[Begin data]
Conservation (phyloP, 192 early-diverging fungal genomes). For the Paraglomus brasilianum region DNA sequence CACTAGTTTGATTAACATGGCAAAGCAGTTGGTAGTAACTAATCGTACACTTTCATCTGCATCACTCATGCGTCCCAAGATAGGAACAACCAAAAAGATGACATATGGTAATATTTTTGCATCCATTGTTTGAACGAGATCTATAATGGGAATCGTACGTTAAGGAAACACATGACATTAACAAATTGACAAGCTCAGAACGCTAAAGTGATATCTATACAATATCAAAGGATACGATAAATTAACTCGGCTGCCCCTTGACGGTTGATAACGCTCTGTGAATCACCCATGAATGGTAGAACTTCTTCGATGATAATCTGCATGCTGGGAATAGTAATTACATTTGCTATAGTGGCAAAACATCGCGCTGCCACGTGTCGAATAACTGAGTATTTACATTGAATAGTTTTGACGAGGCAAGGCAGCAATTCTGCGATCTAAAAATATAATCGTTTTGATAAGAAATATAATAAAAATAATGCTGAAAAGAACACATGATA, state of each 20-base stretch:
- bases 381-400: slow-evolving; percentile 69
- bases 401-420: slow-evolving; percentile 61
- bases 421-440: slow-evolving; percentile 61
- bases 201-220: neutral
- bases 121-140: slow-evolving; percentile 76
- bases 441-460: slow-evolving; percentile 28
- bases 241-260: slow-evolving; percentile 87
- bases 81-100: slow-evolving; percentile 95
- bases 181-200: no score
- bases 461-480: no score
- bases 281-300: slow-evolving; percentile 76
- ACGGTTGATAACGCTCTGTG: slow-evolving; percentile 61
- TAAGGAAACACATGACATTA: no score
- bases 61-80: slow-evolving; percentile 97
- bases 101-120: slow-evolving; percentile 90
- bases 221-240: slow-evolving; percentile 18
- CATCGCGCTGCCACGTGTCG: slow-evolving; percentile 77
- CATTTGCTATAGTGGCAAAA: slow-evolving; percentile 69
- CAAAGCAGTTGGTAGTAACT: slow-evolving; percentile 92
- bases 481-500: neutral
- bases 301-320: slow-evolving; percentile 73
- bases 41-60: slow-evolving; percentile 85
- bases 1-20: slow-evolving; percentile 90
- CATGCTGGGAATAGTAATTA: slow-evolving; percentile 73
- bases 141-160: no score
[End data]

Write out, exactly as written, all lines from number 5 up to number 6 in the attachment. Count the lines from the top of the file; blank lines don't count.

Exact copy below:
- bases 201-220: neutral
- bases 121-140: slow-evolving; percentile 76